I claim: I

1. An integral, flat terminal rope fitting having an elongated body, comprising a bifurcated member having securing elements on the free ends thereof, the central portion thereof defining a recess, an apertured member secured to said bifurcated member and projecting longitudinally therefrom, and aseries of spaced, opposed clawlike fingers extending laterally from the face of said bifurcated member and defining an inclosed transverse rope way.

2.. An integral, flat terminal rope fitting having an elongated body, comprisinga bifurcated member having securing elements on the free ends thereofithe central portion thereof defining a recess, an apertured member secured to said bifurcated member and projecting longitudinally therefrom and a series vof spaced, opposed clawlike fingers extending laterally from the face of said bifurcated member and defining an inclosed transverse rope way, the space between two opposed fingers closely approximating the diameter of the rope to be secured to said fitting.

3. An integral, flat terminal rope fitting having an elongated body, comprising a bifurcated member having securing elements on the free ends thereof, the central portion thereof defining a recess, an apertured member secured to said bifurcated member and projecting longitudinally therefrom, and a series of spaced, opposed clawlike fingers extending laterally from the face of said bifurcated member and defining an inclosed transverse rope way, said fingers defining a bow in said way lying in the general plane of said fitting.

4. An integral, flat terminal rope fitting having an elongated body, comprising a bifurcated member having securing elements on the free ends thereof, the central portion thereof defining arecess, an apertured member secured to said bifurcated member and projecting longitudinally therefrom, and a series of spaced, opposed claw-like fingers extending laterally from the face of said'bifurcated member and defining an inclosed transverse rope way, said fingers defining a bow in said way lying in the general plane of said fitting and in a direction away from said apertured member. j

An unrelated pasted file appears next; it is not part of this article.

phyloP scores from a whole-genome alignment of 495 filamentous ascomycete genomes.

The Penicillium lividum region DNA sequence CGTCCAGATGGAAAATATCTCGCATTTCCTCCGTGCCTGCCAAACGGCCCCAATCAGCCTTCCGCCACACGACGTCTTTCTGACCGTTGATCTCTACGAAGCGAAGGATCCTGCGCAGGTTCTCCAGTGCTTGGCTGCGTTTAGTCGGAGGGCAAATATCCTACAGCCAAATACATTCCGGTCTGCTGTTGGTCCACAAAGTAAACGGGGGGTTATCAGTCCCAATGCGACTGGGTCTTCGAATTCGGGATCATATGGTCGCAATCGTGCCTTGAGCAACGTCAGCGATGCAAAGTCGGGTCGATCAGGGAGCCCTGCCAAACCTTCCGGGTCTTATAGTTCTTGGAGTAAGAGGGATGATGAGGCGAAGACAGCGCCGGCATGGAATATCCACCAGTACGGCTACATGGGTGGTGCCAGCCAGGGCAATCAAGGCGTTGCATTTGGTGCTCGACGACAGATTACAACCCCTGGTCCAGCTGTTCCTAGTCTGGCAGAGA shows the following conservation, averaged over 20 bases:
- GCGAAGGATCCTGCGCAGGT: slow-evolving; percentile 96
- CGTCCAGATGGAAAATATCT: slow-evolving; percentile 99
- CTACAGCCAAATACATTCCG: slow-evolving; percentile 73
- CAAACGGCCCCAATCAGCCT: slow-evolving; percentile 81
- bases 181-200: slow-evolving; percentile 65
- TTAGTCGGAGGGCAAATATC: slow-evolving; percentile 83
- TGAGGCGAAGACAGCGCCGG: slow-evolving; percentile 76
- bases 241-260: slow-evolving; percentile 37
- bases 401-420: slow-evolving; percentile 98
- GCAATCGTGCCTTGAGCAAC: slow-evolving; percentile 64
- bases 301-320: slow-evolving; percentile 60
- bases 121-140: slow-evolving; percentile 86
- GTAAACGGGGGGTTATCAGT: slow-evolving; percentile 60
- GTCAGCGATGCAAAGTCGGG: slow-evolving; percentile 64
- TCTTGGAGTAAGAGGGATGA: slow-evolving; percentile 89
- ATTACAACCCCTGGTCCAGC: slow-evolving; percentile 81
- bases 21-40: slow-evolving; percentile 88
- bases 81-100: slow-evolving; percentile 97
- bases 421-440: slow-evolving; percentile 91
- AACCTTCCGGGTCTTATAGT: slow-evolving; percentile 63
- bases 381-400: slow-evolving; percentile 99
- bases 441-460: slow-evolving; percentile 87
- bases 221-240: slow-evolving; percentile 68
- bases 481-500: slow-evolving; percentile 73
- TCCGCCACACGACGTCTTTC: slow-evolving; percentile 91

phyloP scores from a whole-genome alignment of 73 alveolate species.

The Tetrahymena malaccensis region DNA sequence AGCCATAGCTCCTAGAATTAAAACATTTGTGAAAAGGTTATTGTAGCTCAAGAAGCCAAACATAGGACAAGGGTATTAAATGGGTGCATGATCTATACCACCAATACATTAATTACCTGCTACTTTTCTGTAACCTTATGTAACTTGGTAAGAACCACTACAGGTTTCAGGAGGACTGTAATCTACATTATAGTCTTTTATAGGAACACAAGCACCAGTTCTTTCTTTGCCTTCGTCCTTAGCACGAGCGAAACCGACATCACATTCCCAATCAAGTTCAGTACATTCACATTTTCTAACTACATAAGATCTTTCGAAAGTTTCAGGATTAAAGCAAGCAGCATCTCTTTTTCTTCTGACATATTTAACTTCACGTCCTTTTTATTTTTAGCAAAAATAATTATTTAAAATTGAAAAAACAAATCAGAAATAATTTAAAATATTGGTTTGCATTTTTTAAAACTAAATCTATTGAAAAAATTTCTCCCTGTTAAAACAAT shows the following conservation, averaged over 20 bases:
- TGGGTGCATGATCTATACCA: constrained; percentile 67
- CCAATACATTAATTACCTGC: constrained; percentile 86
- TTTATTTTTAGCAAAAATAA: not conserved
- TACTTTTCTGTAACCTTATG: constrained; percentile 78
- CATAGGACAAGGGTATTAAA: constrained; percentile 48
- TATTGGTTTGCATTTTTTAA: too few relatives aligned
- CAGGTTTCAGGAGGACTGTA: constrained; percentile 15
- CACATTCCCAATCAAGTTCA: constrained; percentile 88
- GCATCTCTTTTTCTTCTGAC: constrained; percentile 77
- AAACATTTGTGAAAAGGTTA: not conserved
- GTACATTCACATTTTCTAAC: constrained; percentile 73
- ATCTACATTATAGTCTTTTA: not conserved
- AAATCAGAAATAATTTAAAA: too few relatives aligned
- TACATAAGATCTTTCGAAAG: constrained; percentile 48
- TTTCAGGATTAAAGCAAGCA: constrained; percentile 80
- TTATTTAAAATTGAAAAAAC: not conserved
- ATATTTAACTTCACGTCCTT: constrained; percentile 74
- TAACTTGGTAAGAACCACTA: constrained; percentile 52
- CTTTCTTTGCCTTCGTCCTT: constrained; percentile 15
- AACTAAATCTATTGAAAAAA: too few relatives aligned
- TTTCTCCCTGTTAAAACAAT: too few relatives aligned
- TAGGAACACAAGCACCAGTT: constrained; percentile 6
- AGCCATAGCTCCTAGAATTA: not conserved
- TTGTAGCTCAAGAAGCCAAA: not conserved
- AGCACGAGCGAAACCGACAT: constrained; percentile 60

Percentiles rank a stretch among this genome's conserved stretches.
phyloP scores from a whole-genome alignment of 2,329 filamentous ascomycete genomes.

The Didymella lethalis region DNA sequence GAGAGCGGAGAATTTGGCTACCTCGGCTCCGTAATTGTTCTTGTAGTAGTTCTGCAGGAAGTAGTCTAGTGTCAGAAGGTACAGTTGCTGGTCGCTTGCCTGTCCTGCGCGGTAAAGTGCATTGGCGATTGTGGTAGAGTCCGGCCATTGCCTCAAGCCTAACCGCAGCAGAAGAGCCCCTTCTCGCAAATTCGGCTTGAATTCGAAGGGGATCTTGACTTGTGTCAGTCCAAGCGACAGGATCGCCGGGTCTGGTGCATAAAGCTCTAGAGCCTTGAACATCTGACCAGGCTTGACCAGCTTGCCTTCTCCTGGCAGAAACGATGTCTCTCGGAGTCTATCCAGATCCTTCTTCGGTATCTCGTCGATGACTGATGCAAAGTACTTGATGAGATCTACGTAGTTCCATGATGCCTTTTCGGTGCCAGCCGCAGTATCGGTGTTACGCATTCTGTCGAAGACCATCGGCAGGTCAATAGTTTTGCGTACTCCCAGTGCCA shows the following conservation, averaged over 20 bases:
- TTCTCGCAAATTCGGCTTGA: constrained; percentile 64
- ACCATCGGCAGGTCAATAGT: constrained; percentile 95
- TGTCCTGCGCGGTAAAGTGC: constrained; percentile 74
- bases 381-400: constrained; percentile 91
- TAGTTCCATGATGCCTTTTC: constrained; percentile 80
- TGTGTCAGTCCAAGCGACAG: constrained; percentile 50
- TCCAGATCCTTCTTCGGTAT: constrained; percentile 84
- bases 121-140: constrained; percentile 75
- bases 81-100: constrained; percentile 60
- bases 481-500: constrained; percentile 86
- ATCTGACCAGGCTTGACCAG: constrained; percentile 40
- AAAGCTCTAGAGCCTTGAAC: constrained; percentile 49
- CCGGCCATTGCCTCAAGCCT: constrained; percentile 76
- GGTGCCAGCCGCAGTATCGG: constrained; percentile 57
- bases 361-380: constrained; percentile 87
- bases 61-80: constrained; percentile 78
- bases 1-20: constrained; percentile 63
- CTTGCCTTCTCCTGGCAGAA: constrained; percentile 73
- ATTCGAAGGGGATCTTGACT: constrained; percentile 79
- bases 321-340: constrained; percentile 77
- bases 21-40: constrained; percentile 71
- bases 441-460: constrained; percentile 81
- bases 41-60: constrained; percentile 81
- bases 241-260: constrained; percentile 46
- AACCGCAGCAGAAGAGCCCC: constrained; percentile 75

5. An integral, fiat terminal rope fitting having an elongated body, comprising a bifurcated member having securing elements on the free ends thereof, the central portion thereof defining a keyhole recess, an apertured member secured to said bifurcated member and projecting longitudinally therefrom, and a series of spaced, opposed claw-like fingers extending laterally from the face of said bifurcated member and defining an inclosed transverse rope way. Y

6. An integral, flat terminal rope fitting having an elongated body, comprising a bifurcated member having securing elements on the free ends thereof, the central portion thereof defining a keyhole recess, an apertured member secured to said bifurcated member and projecting longitudinally therefrom, and a series of spaced, opposed claw-like fingers extending laterally from the face of said bifurcated member and de fining an inclosed transverse rope way, the space between two opposed fingers closely approximate" ing the diameter of the rope to be secured tosaid fitting, and said fingers being proportioned and REFERENCES .CITED The following references are of record in the file of this patentz" UNITED s'rA'rEs PATENTS Name 'Date Seyster Apr. 5, 1904 Jones Aug. 1, 1905 Whitehead Nov. 21, 1916 Parmeter June 11, 1918 Number

Patent Citations
Cited PatentFiling datePublication dateApplicantTitle
US756418 *Sep 24, 1903Apr 5, 1904Arthur M SeysterRope-holding device.
US796218 *Sep 3, 1904Aug 1, 1905Alfred H JonesHitch-block for lines, ropes, cables, and the like.
US1205496 *Jun 28, 1913Nov 21, 1916Reuben J WhiteheadRope-holder.
US1268995 *Jun 27, 1917Jun 11, 1918Rood Construction CompanyRope-socket.
Referenced by
Citing PatentFiling datePublication dateApplicantTitle
US4622724 *Sep 6, 1984Nov 18, 1986Societe DupreSecurity clamp for cables
US5987710 *Jun 4, 1998Nov 23, 1999Paul; DanRope securement clip for forming a break-away connection
Classifications
U.S. Classification24/129.00R
International ClassificationF16G11/00
Cooperative ClassificationF16G11/00
European ClassificationF16G11/00